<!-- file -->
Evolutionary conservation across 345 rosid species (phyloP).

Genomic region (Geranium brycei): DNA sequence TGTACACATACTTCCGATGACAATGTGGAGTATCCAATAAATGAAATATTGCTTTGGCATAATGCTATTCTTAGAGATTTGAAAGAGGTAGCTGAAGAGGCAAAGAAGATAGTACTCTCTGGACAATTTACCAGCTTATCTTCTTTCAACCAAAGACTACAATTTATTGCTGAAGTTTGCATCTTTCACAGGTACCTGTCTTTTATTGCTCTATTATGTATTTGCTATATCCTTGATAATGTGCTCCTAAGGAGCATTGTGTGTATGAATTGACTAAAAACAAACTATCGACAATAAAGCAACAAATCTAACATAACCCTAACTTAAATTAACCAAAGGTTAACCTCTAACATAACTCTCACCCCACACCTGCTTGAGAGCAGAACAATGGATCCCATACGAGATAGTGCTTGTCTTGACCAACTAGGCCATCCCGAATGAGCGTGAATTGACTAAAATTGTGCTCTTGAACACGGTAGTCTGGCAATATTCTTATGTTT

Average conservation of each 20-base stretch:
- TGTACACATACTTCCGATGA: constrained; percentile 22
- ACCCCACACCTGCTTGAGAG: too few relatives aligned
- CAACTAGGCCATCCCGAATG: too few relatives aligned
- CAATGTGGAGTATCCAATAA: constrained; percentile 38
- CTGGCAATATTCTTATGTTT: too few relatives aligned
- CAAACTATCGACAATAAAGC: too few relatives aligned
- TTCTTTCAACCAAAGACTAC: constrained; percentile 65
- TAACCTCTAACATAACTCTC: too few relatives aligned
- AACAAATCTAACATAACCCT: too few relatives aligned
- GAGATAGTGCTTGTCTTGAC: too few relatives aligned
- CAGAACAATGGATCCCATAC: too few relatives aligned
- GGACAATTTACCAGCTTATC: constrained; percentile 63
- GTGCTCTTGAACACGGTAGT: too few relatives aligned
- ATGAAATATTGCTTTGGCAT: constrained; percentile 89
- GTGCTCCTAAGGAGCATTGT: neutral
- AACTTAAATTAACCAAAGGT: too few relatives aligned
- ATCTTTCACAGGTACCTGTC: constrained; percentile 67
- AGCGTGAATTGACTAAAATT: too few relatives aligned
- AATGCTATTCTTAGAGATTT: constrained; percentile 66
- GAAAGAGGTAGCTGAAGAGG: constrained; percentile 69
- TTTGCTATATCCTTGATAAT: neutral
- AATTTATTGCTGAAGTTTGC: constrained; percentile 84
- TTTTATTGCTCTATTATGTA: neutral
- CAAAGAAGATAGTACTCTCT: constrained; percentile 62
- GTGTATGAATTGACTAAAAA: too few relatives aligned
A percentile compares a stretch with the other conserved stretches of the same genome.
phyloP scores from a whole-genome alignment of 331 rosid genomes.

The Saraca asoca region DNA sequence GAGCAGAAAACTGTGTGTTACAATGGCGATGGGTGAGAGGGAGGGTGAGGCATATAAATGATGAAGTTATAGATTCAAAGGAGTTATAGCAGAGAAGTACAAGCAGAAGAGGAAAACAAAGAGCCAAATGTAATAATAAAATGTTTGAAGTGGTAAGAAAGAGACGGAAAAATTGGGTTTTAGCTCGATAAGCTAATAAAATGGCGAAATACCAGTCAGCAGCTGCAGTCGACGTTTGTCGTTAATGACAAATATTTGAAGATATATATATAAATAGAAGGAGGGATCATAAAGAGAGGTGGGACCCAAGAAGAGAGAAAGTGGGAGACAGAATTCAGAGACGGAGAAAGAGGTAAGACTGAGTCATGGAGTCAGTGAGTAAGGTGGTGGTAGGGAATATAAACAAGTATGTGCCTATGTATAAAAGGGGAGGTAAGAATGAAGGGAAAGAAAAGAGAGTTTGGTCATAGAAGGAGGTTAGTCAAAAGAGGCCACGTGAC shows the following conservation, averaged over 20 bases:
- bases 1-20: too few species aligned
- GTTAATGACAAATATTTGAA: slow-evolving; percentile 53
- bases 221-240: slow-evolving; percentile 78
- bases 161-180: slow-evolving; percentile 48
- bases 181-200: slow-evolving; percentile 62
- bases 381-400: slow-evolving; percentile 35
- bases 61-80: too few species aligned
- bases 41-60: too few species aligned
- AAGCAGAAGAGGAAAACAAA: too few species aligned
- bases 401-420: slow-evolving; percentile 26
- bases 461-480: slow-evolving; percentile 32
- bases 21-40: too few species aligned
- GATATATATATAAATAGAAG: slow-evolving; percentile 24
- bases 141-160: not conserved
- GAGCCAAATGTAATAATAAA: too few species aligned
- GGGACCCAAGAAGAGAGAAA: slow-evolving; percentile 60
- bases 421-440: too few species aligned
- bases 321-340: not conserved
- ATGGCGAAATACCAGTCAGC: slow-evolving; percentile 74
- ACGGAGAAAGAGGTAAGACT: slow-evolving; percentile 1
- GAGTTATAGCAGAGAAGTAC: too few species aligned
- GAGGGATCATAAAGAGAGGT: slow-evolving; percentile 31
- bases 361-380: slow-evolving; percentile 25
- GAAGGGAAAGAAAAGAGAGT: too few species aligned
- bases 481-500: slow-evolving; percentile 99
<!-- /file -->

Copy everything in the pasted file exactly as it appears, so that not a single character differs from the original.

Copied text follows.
Evolutionary conservation across 345 rosid species (phyloP).

Genomic region (Geranium brycei): DNA sequence TGTACACATACTTCCGATGACAATGTGGAGTATCCAATAAATGAAATATTGCTTTGGCATAATGCTATTCTTAGAGATTTGAAAGAGGTAGCTGAAGAGGCAAAGAAGATAGTACTCTCTGGACAATTTACCAGCTTATCTTCTTTCAACCAAAGACTACAATTTATTGCTGAAGTTTGCATCTTTCACAGGTACCTGTCTTTTATTGCTCTATTATGTATTTGCTATATCCTTGATAATGTGCTCCTAAGGAGCATTGTGTGTATGAATTGACTAAAAACAAACTATCGACAATAAAGCAACAAATCTAACATAACCCTAACTTAAATTAACCAAAGGTTAACCTCTAACATAACTCTCACCCCACACCTGCTTGAGAGCAGAACAATGGATCCCATACGAGATAGTGCTTGTCTTGACCAACTAGGCCATCCCGAATGAGCGTGAATTGACTAAAATTGTGCTCTTGAACACGGTAGTCTGGCAATATTCTTATGTTT

Average conservation of each 20-base stretch:
- TGTACACATACTTCCGATGA: constrained; percentile 22
- ACCCCACACCTGCTTGAGAG: too few relatives aligned
- CAACTAGGCCATCCCGAATG: too few relatives aligned
- CAATGTGGAGTATCCAATAA: constrained; percentile 38
- CTGGCAATATTCTTATGTTT: too few relatives aligned
- CAAACTATCGACAATAAAGC: too few relatives aligned
- TTCTTTCAACCAAAGACTAC: constrained; percentile 65
- TAACCTCTAACATAACTCTC: too few relatives aligned
- AACAAATCTAACATAACCCT: too few relatives aligned
- GAGATAGTGCTTGTCTTGAC: too few relatives aligned
- CAGAACAATGGATCCCATAC: too few relatives aligned
- GGACAATTTACCAGCTTATC: constrained; percentile 63
- GTGCTCTTGAACACGGTAGT: too few relatives aligned
- ATGAAATATTGCTTTGGCAT: constrained; percentile 89
- GTGCTCCTAAGGAGCATTGT: neutral
- AACTTAAATTAACCAAAGGT: too few relatives aligned
- ATCTTTCACAGGTACCTGTC: constrained; percentile 67
- AGCGTGAATTGACTAAAATT: too few relatives aligned
- AATGCTATTCTTAGAGATTT: constrained; percentile 66
- GAAAGAGGTAGCTGAAGAGG: constrained; percentile 69
- TTTGCTATATCCTTGATAAT: neutral
- AATTTATTGCTGAAGTTTGC: constrained; percentile 84
- TTTTATTGCTCTATTATGTA: neutral
- CAAAGAAGATAGTACTCTCT: constrained; percentile 62
- GTGTATGAATTGACTAAAAA: too few relatives aligned
A percentile compares a stretch with the other conserved stretches of the same genome.
phyloP scores from a whole-genome alignment of 331 rosid genomes.

The Saraca asoca region DNA sequence GAGCAGAAAACTGTGTGTTACAATGGCGATGGGTGAGAGGGAGGGTGAGGCATATAAATGATGAAGTTATAGATTCAAAGGAGTTATAGCAGAGAAGTACAAGCAGAAGAGGAAAACAAAGAGCCAAATGTAATAATAAAATGTTTGAAGTGGTAAGAAAGAGACGGAAAAATTGGGTTTTAGCTCGATAAGCTAATAAAATGGCGAAATACCAGTCAGCAGCTGCAGTCGACGTTTGTCGTTAATGACAAATATTTGAAGATATATATATAAATAGAAGGAGGGATCATAAAGAGAGGTGGGACCCAAGAAGAGAGAAAGTGGGAGACAGAATTCAGAGACGGAGAAAGAGGTAAGACTGAGTCATGGAGTCAGTGAGTAAGGTGGTGGTAGGGAATATAAACAAGTATGTGCCTATGTATAAAAGGGGAGGTAAGAATGAAGGGAAAGAAAAGAGAGTTTGGTCATAGAAGGAGGTTAGTCAAAAGAGGCCACGTGAC shows the following conservation, averaged over 20 bases:
- bases 1-20: too few species aligned
- GTTAATGACAAATATTTGAA: slow-evolving; percentile 53
- bases 221-240: slow-evolving; percentile 78
- bases 161-180: slow-evolving; percentile 48
- bases 181-200: slow-evolving; percentile 62
- bases 381-400: slow-evolving; percentile 35
- bases 61-80: too few species aligned
- bases 41-60: too few species aligned
- AAGCAGAAGAGGAAAACAAA: too few species aligned
- bases 401-420: slow-evolving; percentile 26
- bases 461-480: slow-evolving; percentile 32
- bases 21-40: too few species aligned
- GATATATATATAAATAGAAG: slow-evolving; percentile 24
- bases 141-160: not conserved
- GAGCCAAATGTAATAATAAA: too few species aligned
- GGGACCCAAGAAGAGAGAAA: slow-evolving; percentile 60
- bases 421-440: too few species aligned
- bases 321-340: not conserved
- ATGGCGAAATACCAGTCAGC: slow-evolving; percentile 74
- ACGGAGAAAGAGGTAAGACT: slow-evolving; percentile 1
- GAGTTATAGCAGAGAAGTAC: too few species aligned
- GAGGGATCATAAAGAGAGGT: slow-evolving; percentile 31
- bases 361-380: slow-evolving; percentile 25
- GAAGGGAAAGAAAAGAGAGT: too few species aligned
- bases 481-500: slow-evolving; percentile 99